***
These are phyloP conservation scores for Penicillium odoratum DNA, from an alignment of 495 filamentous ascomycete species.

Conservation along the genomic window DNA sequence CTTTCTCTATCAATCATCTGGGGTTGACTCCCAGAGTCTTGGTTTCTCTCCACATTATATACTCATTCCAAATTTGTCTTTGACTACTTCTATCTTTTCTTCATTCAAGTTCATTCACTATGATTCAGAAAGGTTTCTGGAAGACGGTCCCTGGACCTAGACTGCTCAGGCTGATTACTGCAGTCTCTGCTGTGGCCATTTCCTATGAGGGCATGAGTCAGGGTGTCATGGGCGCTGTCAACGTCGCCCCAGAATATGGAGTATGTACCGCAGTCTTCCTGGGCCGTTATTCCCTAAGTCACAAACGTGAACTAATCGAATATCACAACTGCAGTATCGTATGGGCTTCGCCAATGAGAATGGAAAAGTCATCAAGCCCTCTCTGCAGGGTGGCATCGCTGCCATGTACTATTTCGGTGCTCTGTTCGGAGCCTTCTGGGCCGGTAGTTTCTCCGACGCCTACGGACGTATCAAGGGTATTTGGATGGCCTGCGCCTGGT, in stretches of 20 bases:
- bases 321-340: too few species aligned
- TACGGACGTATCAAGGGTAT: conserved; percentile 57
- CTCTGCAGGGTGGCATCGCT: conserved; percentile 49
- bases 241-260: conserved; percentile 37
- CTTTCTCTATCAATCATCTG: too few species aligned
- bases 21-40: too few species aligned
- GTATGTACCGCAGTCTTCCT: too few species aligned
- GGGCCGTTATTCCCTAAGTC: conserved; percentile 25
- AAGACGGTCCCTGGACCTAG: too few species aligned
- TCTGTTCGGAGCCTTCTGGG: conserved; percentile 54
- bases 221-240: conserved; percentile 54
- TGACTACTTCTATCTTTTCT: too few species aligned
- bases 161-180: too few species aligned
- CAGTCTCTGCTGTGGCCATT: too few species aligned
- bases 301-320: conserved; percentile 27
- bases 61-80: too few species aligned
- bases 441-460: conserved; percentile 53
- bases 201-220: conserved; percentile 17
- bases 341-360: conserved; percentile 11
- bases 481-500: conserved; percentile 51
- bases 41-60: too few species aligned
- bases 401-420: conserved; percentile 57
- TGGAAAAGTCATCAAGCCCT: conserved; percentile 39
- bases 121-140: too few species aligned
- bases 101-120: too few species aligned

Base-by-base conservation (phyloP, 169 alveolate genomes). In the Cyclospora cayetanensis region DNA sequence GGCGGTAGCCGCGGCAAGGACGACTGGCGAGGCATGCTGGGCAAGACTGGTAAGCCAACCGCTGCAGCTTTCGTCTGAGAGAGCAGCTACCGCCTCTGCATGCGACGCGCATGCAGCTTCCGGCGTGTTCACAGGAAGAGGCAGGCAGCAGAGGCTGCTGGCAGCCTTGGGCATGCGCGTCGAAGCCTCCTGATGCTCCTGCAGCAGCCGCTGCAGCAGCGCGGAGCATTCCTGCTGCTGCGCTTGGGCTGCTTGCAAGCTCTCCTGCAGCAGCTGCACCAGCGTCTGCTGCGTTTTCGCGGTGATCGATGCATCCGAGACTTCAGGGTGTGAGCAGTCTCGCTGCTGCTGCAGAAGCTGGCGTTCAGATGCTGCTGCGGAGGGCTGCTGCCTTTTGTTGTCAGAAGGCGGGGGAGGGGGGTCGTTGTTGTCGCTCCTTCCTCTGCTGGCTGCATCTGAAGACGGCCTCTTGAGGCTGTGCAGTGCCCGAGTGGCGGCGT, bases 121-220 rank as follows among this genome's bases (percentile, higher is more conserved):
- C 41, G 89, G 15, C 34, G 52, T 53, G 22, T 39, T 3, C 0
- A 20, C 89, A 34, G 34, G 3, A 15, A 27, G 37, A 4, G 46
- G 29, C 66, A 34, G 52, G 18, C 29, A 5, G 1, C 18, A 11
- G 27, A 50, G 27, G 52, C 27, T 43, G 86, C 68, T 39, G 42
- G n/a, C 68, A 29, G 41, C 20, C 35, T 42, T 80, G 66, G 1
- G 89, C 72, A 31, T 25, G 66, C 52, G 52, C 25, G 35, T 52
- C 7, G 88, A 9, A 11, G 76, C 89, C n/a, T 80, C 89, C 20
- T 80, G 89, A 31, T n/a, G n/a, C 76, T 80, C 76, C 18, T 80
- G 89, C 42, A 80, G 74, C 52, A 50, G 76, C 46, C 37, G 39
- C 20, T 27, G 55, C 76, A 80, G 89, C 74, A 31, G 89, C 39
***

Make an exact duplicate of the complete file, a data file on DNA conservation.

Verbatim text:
These are phyloP conservation scores for Penicillium odoratum DNA, from an alignment of 495 filamentous ascomycete species.

Conservation along the genomic window DNA sequence CTTTCTCTATCAATCATCTGGGGTTGACTCCCAGAGTCTTGGTTTCTCTCCACATTATATACTCATTCCAAATTTGTCTTTGACTACTTCTATCTTTTCTTCATTCAAGTTCATTCACTATGATTCAGAAAGGTTTCTGGAAGACGGTCCCTGGACCTAGACTGCTCAGGCTGATTACTGCAGTCTCTGCTGTGGCCATTTCCTATGAGGGCATGAGTCAGGGTGTCATGGGCGCTGTCAACGTCGCCCCAGAATATGGAGTATGTACCGCAGTCTTCCTGGGCCGTTATTCCCTAAGTCACAAACGTGAACTAATCGAATATCACAACTGCAGTATCGTATGGGCTTCGCCAATGAGAATGGAAAAGTCATCAAGCCCTCTCTGCAGGGTGGCATCGCTGCCATGTACTATTTCGGTGCTCTGTTCGGAGCCTTCTGGGCCGGTAGTTTCTCCGACGCCTACGGACGTATCAAGGGTATTTGGATGGCCTGCGCCTGGT, in stretches of 20 bases:
- bases 321-340: too few species aligned
- TACGGACGTATCAAGGGTAT: conserved; percentile 57
- CTCTGCAGGGTGGCATCGCT: conserved; percentile 49
- bases 241-260: conserved; percentile 37
- CTTTCTCTATCAATCATCTG: too few species aligned
- bases 21-40: too few species aligned
- GTATGTACCGCAGTCTTCCT: too few species aligned
- GGGCCGTTATTCCCTAAGTC: conserved; percentile 25
- AAGACGGTCCCTGGACCTAG: too few species aligned
- TCTGTTCGGAGCCTTCTGGG: conserved; percentile 54
- bases 221-240: conserved; percentile 54
- TGACTACTTCTATCTTTTCT: too few species aligned
- bases 161-180: too few species aligned
- CAGTCTCTGCTGTGGCCATT: too few species aligned
- bases 301-320: conserved; percentile 27
- bases 61-80: too few species aligned
- bases 441-460: conserved; percentile 53
- bases 201-220: conserved; percentile 17
- bases 341-360: conserved; percentile 11
- bases 481-500: conserved; percentile 51
- bases 41-60: too few species aligned
- bases 401-420: conserved; percentile 57
- TGGAAAAGTCATCAAGCCCT: conserved; percentile 39
- bases 121-140: too few species aligned
- bases 101-120: too few species aligned

Base-by-base conservation (phyloP, 169 alveolate genomes). In the Cyclospora cayetanensis region DNA sequence GGCGGTAGCCGCGGCAAGGACGACTGGCGAGGCATGCTGGGCAAGACTGGTAAGCCAACCGCTGCAGCTTTCGTCTGAGAGAGCAGCTACCGCCTCTGCATGCGACGCGCATGCAGCTTCCGGCGTGTTCACAGGAAGAGGCAGGCAGCAGAGGCTGCTGGCAGCCTTGGGCATGCGCGTCGAAGCCTCCTGATGCTCCTGCAGCAGCCGCTGCAGCAGCGCGGAGCATTCCTGCTGCTGCGCTTGGGCTGCTTGCAAGCTCTCCTGCAGCAGCTGCACCAGCGTCTGCTGCGTTTTCGCGGTGATCGATGCATCCGAGACTTCAGGGTGTGAGCAGTCTCGCTGCTGCTGCAGAAGCTGGCGTTCAGATGCTGCTGCGGAGGGCTGCTGCCTTTTGTTGTCAGAAGGCGGGGGAGGGGGGTCGTTGTTGTCGCTCCTTCCTCTGCTGGCTGCATCTGAAGACGGCCTCTTGAGGCTGTGCAGTGCCCGAGTGGCGGCGT, bases 121-220 rank as follows among this genome's bases (percentile, higher is more conserved):
- C 41, G 89, G 15, C 34, G 52, T 53, G 22, T 39, T 3, C 0
- A 20, C 89, A 34, G 34, G 3, A 15, A 27, G 37, A 4, G 46
- G 29, C 66, A 34, G 52, G 18, C 29, A 5, G 1, C 18, A 11
- G 27, A 50, G 27, G 52, C 27, T 43, G 86, C 68, T 39, G 42
- G n/a, C 68, A 29, G 41, C 20, C 35, T 42, T 80, G 66, G 1
- G 89, C 72, A 31, T 25, G 66, C 52, G 52, C 25, G 35, T 52
- C 7, G 88, A 9, A 11, G 76, C 89, C n/a, T 80, C 89, C 20
- T 80, G 89, A 31, T n/a, G n/a, C 76, T 80, C 76, C 18, T 80
- G 89, C 42, A 80, G 74, C 52, A 50, G 76, C 46, C 37, G 39
- C 20, T 27, G 55, C 76, A 80, G 89, C 74, A 31, G 89, C 39